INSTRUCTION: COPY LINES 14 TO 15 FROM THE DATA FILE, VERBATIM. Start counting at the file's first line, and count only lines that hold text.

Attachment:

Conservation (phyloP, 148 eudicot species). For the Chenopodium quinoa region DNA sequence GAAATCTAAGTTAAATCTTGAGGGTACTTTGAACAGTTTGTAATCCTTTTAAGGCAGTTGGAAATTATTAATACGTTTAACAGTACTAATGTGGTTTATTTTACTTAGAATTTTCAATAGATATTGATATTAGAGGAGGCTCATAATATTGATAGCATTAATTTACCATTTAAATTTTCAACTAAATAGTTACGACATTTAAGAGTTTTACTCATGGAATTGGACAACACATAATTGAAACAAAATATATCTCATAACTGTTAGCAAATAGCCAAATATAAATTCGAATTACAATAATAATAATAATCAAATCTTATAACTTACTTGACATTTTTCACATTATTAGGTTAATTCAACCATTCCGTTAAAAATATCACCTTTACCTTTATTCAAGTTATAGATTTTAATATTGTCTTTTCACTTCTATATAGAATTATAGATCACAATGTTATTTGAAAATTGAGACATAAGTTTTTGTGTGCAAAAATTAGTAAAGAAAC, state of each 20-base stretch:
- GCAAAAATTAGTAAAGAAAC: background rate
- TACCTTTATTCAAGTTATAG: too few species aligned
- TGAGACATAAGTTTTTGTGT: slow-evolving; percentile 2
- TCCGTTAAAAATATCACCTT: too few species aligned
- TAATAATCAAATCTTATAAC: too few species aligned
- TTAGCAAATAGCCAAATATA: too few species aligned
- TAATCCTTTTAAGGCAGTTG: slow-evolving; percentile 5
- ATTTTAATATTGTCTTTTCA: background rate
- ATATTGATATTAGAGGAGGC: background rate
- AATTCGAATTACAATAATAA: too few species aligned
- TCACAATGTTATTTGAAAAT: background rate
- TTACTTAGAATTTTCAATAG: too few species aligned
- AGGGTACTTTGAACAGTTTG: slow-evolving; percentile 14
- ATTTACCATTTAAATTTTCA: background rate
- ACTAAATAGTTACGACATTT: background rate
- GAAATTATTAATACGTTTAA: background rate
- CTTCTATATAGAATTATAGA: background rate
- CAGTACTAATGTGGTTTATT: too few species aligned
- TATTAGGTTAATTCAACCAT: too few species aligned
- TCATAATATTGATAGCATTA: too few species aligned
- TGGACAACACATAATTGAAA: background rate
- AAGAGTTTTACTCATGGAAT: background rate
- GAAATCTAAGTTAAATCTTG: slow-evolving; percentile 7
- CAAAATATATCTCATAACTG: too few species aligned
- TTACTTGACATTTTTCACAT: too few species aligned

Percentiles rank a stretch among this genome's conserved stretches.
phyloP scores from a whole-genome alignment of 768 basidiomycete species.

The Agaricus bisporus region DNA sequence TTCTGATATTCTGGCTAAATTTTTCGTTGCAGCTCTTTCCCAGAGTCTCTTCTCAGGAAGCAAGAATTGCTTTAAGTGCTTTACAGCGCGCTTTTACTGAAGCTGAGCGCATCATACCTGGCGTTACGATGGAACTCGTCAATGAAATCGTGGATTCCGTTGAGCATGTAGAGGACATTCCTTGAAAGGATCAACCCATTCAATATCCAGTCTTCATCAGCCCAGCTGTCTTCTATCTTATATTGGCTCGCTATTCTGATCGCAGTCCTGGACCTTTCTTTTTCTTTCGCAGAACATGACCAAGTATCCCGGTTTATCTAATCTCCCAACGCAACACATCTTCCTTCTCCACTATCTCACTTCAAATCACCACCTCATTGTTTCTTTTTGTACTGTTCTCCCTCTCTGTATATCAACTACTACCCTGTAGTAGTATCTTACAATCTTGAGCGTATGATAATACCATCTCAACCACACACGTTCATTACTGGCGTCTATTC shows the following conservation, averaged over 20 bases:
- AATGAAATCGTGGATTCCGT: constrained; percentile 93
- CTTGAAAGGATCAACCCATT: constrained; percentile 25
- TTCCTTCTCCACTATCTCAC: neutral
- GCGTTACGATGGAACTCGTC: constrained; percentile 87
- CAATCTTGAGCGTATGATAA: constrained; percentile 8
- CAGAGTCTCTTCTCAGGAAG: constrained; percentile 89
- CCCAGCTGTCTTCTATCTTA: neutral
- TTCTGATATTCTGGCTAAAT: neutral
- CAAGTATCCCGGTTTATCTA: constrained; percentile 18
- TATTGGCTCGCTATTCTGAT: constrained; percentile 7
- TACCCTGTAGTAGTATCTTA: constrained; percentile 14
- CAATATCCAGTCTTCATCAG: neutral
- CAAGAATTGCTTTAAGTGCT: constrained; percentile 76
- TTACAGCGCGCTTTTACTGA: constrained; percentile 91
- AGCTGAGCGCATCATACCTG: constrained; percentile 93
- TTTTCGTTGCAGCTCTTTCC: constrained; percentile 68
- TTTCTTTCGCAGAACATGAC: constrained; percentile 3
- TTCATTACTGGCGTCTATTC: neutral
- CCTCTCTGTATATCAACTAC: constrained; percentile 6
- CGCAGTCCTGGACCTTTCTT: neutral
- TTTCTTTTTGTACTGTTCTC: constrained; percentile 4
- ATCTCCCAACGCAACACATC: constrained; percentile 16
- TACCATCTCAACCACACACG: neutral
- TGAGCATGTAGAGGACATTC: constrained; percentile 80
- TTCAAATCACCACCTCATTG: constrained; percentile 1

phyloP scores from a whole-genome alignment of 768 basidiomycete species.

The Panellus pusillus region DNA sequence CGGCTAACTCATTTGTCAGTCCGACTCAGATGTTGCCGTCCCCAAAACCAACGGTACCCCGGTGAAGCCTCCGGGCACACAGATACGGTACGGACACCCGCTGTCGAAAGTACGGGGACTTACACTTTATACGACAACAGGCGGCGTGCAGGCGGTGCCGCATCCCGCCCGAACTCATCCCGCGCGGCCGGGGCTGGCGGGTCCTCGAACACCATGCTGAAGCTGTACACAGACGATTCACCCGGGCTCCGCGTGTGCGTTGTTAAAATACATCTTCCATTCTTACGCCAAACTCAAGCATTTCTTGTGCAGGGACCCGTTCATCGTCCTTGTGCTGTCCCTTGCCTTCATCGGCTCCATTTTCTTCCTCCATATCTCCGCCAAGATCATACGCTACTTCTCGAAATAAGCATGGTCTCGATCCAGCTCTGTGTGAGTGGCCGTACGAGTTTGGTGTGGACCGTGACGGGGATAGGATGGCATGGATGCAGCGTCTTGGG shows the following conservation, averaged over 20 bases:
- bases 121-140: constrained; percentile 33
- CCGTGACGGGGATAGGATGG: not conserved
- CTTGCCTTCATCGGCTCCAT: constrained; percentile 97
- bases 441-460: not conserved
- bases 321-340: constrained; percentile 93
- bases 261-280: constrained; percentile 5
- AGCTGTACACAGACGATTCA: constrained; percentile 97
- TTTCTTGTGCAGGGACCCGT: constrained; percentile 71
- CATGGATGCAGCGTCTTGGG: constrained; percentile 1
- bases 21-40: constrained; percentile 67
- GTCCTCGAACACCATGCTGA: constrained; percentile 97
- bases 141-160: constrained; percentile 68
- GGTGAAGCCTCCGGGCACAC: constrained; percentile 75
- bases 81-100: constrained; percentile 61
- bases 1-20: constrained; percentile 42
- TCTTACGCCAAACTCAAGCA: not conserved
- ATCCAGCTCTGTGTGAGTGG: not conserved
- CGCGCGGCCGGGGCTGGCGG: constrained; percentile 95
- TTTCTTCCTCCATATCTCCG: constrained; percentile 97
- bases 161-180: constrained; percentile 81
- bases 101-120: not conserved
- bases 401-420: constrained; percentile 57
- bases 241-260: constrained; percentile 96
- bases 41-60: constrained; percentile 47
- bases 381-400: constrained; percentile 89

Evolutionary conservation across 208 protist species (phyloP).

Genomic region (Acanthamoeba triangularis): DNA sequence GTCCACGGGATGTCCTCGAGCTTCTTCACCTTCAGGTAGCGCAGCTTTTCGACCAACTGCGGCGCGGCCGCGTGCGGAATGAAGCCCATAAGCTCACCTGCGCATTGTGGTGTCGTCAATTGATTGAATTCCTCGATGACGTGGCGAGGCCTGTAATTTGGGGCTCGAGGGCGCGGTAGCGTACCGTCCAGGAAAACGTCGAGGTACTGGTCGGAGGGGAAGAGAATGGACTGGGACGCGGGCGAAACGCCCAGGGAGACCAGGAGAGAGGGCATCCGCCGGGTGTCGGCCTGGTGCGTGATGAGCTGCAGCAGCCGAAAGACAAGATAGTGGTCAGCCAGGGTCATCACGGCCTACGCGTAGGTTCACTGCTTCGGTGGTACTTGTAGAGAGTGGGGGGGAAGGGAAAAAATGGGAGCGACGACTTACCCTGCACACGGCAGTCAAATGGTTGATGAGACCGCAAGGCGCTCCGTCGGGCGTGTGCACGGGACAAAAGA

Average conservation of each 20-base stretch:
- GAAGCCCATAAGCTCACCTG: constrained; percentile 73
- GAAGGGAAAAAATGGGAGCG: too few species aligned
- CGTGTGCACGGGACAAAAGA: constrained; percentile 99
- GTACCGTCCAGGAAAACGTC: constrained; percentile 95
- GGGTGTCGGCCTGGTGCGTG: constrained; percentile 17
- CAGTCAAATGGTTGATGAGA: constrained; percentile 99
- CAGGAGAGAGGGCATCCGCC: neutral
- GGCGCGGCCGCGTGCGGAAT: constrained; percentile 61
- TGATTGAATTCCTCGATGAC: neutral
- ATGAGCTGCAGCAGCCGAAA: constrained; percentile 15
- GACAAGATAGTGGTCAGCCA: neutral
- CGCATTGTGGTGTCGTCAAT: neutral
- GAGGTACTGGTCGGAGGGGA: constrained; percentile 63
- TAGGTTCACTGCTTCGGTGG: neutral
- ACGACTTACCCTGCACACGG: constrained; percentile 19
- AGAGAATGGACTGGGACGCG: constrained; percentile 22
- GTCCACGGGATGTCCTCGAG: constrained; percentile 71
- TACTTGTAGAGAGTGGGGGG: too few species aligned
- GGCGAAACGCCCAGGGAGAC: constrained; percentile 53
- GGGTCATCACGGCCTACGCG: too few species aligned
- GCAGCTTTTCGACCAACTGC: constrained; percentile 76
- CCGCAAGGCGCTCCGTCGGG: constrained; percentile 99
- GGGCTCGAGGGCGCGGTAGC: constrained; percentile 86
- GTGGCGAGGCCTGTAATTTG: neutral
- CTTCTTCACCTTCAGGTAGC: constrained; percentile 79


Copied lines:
- AGGGTACTTTGAACAGTTTG: slow-evolving; percentile 14
- ATTTACCATTTAAATTTTCA: background rate